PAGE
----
Netflix show After Life 'relatable' for Wigan mum helping others with grief and loss

Many people will be tuning in to the third series of Netflix’s After Life this week, which sees Ricky Gervais play a widower dealing with the death of his wife.
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But for some, the story will feel especially close to home.

It is a series which has certainly caught the attention of Jane Dixon, from Hindley Green, who had to adapt to life as a widow when her husband Steve died in 2018.

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Steve DixonSteve Dixon
Steve Dixon

She managed to get help from fellow members of support group Widowed and Young (WAY), who have been watching the show.

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Jane, 49, said: “The only help I found was through WAY. It has been an absolute lifeline for me and many people I know.

“People talk about After Life a lot because in the programme Ricky Gervais is a widow and he deals with it really sensitively, with lots of laughter and lots of tears, finding humour in the darkness if you like. There are lots of triggers in it and it can set you off crying, because he can show the desperation you feel.

“I don’t know where he got the ideas from, but it was definitely relatable.”

Ricky Gervais in After LifeRicky Gervais in After Life
Ricky Gervais in After Life

While coming to terms with her own loss, Jane decided she wanted to help others deal with bereavement.

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She launched a bereavement service with Bolton Lads’ and Girls’ Club in 2019, which provides support for young people who are grieving.

Jane has since set up bereavement cafes in Bolton, which is a pop-up service in different coffee shops where people can go along for a drink, chat about bereavement or loss and get support from other grieving people.

She said: “I found that’s what helped me the most, talking to others in a similar situation. As time goes on, you don’t want to burden people.”

Jane DixonJane Dixon
Jane Dixon

The bereavement cafes have been well-received and Jane hopes they could be held in Wigan next and then across the rest of Greater Manchester.

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She said: “I will looking out for some coffee shops that I can go to. I literally just turn up with banners and leaflets and, depending on the size of the venue, maybe between three and five volunteers. We are not professionals or counsellors or therapists, we are the same as everybody else. We have all been through a loss and grieving and we have an ear to listen to people.”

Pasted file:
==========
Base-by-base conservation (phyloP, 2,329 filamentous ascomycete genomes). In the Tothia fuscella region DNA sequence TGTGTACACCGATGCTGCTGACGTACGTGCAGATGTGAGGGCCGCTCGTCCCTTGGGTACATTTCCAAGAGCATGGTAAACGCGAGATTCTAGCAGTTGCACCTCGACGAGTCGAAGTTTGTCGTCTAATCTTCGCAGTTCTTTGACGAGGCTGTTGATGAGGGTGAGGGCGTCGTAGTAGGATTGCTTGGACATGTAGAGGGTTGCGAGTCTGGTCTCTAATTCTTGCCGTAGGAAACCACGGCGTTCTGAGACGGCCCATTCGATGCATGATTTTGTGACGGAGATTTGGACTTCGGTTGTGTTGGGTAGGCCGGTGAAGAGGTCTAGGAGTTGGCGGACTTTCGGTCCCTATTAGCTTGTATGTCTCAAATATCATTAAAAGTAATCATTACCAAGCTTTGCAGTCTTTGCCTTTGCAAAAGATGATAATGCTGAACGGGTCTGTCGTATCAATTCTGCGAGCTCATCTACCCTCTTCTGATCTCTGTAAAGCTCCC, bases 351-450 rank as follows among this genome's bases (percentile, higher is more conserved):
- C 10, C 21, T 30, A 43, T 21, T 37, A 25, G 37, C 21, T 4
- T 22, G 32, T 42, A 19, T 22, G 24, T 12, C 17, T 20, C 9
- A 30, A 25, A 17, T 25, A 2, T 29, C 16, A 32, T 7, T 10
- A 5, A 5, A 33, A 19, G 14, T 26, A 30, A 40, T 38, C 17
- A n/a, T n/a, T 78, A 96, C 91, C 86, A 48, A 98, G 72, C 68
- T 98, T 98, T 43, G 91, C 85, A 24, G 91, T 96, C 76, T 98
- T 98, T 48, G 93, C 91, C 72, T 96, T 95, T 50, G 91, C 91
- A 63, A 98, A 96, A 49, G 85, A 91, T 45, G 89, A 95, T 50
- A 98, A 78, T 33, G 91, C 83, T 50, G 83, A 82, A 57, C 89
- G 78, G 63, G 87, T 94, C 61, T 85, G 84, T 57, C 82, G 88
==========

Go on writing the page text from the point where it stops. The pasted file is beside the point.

Jane has done grief recovery training so she can help others and is now a certified grief and recovery specialist, as well as being certified to help children with loss.

She helps to train people who work with children so they can support them through any grief or loss, whether that is a death, family separation, relocation or other situation.

Jane said: “I love it, I absolutely love it. I have done quite a few sessions with different schools where they put five or six teachers through the course.

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“It gave them the tools so they could work with children in their care.

“It’s not just for teachers though, I have had parents, counsellors, nurses and foster carers.”

One of the things she feels passionately about is that teachers need to be aware if a pupil has lost a loved one, even if it was some time earlier, as the support they need may be ongoing or could spring up unexpectedly.

She believes it is vital that people get support for loss, particularly children, as it can lead to a wide range of problems, such as bad behaviour, poor choices, depression, anxiety, self-harm and suicidal thoughts,

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She said: “I know a lot of the bereavement services out there are just for bereavement, but this is grief and loss, which throws things wide open. A lot of people don’t realise what they are grieving.

“It’s constantly adding layers to your feelings inside and it educates people on how they can identify the grief that’s inside and how they can help to work through it.”

In future she hopes to work with other professional services to help those dealing with loss.

This could be by running courses or through practical advice, such as by supporting a dad who does not know how to plait his daughter’s hair after the death of her mother or by helping a woman who was a stay-at-home mum get into work after the loss of her husband.

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Training to help other people has been “quite therapeutic” for Jane and she was also given the opportunity to consider her own grief.

“Before they license you and train you to work with other people through their grief, you have to work through your own,” she said.

“I have had it all done on me and I feel so much clearer from it.

“It doesn’t mean I am over the death of my husband or moved on from it, but it has helped me work through some feelings and emotions that were causing me a lot of pain and helped me to identify them and work on removing them.”

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Jane says she wishes this kind of support had been available to her when her husband died, as the only help she could find was through WAY.

She said: “They are a national charity with a really supportive Facebook group.

“That’s where peer-to-peer support comes in. Being able to talk in a safe place with people who know what you are going through or who will sit with you if you have a bad day, albeit online. There is always someone there.”

While there is a £25 annual fee to join WAY, donations can be made for people unable to afford that so they can still get help. Jane raised money to cover the cost of several memberships at Christmas.

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